For years, antitrust regulators in the European Union (EU) have behaved as if antitrust schemes lurk within each high-tech firm from the US. This paranoia fuels the imagined misdeeds that are the basis for high fines. If it were not for the windfall fines that the European Court of Justice (ECJ) harvests from US based defendants, Europeans might be more curious about the lack of evidence behind the adverse decisions against US high-tech firms.
Alan Daley | All Articles
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Alan Daley is a writer for The American Consumer Institute Center for Citizen Research, a nonprofit educational and research group. He is currently retired, after working in the tech community, including a startup small business.
The change in Administration brings fresh thinking to what had become an epicenter of 1934 regulatory thought – the Federal Communications Commission (FCC). Under the prior Administration, the FCC was twice chastised by the courts for attempting to impose net neutrality on Internet Service Providers (ISPs). To avoid a third spanking by the courts, in 2015 the FCC chose to reclassify Internet service as a “telephone service” subject to the hideously complex public utility-style rules codified in 1934. That allowed the FCC to say that under net neutrality, ISPs are forbidden from offering Internet service at a priority speed, among other things.
Most consumers like meaningful, well-paying jobs and lower tax rates. Those end results are typical of what our political candidates promise, but those results are not the automatic result of an election victory. They depend on implementing the right policies. In the recent election, one piece of a tax proposal for businesses was a “border adjustment tax” or BAT. Just this morning, President-elect Trump tweeted that GM will be hit with BAT taxes, unless they manufacture the Chevy Cruze in the U.S., instead of Mexico, as proposed.
The EU fired its privacy blunderbuss against Yahoo, Facebook and What’s App, but that gun fires both ways. If and when the EU bothers to probe who actually is dropping the privacy balls, it will need a mirror and the full dossier on its own security agencies and success against hackers.
The latest bad news in consumer taxes is suitably framed against a backdrop of by terrorist and hacker disruptions and by disappointments from automobile recalls, excessive drug prices and the chronic bickering over how to increase income taxes.
The ongoing scuffle over launching competitive set top boxes has the FCC, the White House, and wannabe program packagers, like Google, lined up against the cable, satellite and telephone companies, also known as multichannel video programming distributors or MVPDs. The superficial version of the scuffle is whether consumers should have a competitive alternative to paying an average of $89 yearly to rent a set top box. Of course, all things being equal, they should have a competitive choice. But what the FCC wants is not that simple, and in its zeal to score populist points it ignores what makes the industry viable.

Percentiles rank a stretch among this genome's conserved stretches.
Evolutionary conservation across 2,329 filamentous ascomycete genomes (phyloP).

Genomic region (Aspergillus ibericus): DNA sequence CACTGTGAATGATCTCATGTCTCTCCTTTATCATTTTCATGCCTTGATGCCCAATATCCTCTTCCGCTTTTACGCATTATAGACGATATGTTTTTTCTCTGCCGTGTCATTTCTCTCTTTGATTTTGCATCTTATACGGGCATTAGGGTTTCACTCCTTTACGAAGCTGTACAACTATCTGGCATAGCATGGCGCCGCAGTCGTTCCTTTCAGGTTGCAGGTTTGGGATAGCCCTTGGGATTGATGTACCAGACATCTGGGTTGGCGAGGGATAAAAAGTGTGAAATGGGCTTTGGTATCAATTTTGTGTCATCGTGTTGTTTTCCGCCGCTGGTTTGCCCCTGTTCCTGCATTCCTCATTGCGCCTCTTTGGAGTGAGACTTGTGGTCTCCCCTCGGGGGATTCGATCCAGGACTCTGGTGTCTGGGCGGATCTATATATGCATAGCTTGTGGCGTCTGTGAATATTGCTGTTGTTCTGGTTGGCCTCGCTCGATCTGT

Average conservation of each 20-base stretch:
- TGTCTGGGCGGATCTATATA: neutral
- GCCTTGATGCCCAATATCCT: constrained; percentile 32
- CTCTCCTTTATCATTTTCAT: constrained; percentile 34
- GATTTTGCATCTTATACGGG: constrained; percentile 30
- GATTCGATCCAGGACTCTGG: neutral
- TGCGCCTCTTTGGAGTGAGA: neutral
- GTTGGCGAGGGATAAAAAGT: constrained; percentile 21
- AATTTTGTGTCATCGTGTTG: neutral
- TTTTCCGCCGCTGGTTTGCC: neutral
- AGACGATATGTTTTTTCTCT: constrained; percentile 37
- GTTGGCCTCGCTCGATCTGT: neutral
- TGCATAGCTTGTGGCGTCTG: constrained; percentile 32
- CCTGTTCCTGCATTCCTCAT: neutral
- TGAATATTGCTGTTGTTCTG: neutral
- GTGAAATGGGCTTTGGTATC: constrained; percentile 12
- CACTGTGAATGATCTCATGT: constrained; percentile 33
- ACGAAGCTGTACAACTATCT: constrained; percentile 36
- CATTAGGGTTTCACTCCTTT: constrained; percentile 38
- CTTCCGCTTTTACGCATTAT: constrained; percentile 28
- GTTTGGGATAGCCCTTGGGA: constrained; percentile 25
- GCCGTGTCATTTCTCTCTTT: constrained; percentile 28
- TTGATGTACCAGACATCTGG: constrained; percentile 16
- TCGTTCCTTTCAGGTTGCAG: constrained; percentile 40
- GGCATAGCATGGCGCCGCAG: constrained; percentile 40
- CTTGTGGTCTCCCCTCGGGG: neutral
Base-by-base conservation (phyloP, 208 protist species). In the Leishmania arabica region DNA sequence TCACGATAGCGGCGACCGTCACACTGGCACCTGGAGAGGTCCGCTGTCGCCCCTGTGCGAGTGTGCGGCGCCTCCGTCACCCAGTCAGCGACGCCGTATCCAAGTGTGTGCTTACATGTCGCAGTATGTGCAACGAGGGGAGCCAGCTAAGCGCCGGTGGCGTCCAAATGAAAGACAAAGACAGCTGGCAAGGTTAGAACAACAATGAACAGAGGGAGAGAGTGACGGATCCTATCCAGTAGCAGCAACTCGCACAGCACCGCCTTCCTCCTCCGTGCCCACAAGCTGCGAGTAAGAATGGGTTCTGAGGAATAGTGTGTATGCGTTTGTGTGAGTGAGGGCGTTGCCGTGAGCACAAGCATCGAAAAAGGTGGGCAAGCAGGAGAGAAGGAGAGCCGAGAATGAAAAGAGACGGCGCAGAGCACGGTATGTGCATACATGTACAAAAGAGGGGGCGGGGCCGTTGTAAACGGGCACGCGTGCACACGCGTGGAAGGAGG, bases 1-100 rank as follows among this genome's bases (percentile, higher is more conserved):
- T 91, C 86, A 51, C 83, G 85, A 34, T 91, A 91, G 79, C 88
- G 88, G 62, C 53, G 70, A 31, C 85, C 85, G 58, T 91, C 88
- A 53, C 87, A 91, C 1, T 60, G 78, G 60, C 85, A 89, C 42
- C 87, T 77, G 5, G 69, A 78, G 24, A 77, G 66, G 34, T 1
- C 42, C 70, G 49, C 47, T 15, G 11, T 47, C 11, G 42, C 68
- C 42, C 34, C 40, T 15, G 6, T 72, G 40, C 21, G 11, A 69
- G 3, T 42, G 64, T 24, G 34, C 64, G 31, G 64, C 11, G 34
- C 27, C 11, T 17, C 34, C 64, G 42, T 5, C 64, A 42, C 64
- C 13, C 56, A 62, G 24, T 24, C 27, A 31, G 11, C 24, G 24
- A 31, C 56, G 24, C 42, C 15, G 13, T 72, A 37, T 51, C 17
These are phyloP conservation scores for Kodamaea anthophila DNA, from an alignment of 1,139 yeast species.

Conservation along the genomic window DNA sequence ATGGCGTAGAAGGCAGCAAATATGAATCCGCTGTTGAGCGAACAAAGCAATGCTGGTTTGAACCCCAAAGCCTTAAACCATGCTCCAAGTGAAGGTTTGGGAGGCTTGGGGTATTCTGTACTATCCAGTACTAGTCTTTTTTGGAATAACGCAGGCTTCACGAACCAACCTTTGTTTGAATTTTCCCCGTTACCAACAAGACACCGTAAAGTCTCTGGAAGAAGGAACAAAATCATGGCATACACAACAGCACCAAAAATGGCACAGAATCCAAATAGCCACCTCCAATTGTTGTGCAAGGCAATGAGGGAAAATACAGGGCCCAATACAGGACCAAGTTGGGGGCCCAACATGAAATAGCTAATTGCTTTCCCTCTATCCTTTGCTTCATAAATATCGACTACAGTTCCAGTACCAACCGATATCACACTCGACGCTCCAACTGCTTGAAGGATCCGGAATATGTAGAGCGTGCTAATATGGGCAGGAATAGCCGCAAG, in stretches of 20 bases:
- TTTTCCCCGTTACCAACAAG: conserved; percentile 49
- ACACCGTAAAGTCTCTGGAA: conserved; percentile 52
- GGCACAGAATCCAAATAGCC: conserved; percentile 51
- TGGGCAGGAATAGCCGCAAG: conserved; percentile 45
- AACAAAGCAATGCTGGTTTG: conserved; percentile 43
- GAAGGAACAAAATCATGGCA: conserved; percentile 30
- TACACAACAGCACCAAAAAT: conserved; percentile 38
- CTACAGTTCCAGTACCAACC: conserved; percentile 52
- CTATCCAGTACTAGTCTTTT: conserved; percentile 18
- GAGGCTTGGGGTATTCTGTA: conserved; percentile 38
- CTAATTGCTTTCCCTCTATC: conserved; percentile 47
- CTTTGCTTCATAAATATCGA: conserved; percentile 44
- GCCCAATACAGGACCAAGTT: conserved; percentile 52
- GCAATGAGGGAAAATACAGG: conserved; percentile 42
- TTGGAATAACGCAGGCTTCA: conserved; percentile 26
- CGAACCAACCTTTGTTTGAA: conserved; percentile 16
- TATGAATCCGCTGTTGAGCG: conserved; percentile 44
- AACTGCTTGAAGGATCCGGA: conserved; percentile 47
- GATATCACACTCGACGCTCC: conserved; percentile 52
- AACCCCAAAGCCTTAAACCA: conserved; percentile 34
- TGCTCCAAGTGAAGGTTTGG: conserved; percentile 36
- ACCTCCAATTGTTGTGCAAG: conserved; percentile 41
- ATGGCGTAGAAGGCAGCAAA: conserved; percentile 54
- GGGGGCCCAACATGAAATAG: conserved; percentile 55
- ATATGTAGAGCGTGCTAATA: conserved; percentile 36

Willie Sutton said he goes after banks because that is where the money is. Hackers go after retail databases because that’s where the data is. Willie’s banks knew they’d been robbed when they heard bullets hitting the wall. Today’s retail outlets may get a firewall breach alarm but confirmation comes when banks start telling the retailers about consumer charge card anomalies.
When evidence is erased, everyone’s access to it is denied, but erasure creates an asymmetric advantage for the perpetrator. Loss of access to email evidence can shield the perpetrator from the orderly process of investigation and justice. Destruction of evidence conducted in pursuit of a politically partisan goal weakens the public’s perception of government integrity. The central goals in cases of evidence destruction must be to restore the public’s access to evidence and nullify the perpetrator’s illicitly obtained advantage. The court’s treatment depends on its assessment on whether the destruction was likely done in bad faith.
The Federal Communications Commission (FCC) declared that too many Americans have no access to broadband. This complaint arrives one year after the FCC raised the definition of “broadband” to 25 Megabits per second (Mbps ) up from 10 Megabits per second. That redefinition of what qualifies as broadband is the cause of the broadband shortage that the FCC complains about. It doesn’t require a law degree to know that unilaterally setting a higher standard will result in fewer homes meeting the standard.